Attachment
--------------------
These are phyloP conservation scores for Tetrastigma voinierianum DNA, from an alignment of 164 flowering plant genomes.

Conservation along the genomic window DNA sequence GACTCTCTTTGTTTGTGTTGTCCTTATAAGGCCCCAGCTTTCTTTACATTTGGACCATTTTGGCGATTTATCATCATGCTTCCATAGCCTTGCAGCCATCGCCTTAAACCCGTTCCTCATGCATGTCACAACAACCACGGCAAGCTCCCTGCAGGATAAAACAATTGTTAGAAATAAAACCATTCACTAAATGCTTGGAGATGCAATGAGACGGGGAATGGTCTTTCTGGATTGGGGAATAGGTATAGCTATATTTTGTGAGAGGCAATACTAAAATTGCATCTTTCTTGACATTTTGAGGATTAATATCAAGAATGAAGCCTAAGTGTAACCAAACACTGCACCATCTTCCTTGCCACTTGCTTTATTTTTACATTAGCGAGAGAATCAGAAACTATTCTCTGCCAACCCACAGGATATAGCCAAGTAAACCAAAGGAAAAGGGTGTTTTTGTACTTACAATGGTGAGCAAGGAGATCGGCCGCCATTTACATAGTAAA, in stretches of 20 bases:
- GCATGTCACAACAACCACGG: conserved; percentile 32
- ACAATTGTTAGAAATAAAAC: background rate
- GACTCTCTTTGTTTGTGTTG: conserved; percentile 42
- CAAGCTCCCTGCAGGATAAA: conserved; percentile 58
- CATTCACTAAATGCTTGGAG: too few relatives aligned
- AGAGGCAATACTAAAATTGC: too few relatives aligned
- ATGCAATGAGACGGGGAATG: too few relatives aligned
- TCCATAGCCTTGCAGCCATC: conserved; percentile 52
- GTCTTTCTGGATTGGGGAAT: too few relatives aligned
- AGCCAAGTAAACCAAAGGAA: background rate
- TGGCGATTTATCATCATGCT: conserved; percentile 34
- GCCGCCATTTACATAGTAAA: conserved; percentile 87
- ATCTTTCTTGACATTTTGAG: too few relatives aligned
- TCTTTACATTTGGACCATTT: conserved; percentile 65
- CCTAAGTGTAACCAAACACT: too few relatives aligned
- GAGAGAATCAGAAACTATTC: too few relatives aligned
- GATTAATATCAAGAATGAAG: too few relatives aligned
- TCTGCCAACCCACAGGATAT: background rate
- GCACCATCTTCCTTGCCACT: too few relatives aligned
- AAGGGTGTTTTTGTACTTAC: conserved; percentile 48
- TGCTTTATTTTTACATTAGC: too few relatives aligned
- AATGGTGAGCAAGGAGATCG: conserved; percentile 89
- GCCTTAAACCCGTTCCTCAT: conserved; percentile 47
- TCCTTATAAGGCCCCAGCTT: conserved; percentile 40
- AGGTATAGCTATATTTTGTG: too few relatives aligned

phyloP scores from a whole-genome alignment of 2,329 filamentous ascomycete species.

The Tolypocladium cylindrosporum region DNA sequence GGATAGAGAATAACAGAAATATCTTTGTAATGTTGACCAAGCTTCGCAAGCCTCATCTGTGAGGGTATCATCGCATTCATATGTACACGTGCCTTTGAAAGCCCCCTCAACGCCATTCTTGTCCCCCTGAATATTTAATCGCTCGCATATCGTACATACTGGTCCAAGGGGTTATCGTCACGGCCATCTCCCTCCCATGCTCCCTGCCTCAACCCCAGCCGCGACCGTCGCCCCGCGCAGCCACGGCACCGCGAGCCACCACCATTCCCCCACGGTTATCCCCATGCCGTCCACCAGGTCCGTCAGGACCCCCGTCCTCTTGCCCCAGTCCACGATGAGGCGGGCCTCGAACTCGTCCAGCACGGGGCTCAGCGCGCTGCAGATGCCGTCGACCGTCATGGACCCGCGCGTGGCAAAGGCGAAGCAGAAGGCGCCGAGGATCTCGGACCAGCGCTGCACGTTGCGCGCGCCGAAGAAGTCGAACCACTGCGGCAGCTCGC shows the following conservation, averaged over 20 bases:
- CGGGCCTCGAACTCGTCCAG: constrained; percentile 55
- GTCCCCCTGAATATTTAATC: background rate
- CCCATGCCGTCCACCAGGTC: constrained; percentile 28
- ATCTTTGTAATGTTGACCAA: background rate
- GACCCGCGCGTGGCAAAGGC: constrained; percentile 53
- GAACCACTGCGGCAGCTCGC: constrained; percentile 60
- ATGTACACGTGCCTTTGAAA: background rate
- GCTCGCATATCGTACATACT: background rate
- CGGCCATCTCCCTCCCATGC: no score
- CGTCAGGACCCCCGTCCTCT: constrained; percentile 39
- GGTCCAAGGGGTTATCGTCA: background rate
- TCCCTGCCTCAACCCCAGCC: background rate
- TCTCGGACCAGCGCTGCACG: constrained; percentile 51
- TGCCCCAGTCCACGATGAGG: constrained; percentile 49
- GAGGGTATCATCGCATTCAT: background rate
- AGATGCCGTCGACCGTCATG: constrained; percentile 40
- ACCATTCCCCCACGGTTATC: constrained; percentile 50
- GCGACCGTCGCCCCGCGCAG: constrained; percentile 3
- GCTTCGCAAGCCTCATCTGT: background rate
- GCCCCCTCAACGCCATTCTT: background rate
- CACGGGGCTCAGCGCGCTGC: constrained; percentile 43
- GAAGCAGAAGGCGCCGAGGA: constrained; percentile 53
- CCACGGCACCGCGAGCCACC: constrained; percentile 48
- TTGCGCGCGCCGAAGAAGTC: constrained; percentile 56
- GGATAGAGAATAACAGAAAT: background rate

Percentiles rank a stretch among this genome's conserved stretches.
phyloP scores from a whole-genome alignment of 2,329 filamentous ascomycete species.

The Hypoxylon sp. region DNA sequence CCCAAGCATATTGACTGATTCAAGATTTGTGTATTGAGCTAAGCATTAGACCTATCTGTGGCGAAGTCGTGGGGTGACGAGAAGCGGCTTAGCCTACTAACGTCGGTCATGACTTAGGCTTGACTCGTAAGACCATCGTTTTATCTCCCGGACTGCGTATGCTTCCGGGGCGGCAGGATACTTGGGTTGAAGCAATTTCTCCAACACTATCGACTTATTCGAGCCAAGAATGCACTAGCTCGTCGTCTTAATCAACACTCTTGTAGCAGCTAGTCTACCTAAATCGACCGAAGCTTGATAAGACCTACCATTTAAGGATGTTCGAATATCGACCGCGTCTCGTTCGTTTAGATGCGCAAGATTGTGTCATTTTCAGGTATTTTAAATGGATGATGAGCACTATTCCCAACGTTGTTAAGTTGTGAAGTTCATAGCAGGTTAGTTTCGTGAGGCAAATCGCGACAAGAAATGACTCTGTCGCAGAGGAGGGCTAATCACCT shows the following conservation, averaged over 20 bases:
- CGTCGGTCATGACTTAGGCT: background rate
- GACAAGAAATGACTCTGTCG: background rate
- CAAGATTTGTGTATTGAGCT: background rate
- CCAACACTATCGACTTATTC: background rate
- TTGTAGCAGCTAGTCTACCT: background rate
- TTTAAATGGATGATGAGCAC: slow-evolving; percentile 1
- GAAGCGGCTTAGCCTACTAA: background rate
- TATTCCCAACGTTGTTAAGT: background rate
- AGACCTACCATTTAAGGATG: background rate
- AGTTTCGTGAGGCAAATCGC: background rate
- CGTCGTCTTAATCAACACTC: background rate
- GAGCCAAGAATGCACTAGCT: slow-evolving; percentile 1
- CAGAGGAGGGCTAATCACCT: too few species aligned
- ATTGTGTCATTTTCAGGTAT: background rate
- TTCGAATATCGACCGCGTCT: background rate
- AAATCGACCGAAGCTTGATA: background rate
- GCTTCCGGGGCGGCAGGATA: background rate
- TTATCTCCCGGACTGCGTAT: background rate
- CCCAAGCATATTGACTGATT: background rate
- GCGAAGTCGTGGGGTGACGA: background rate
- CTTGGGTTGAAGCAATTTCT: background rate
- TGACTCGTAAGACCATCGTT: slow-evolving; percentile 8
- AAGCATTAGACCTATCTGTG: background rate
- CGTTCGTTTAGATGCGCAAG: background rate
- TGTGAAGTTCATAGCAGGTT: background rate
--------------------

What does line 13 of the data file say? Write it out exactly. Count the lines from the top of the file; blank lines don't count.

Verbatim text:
- TGGCGATTTATCATCATGCT: conserved; percentile 34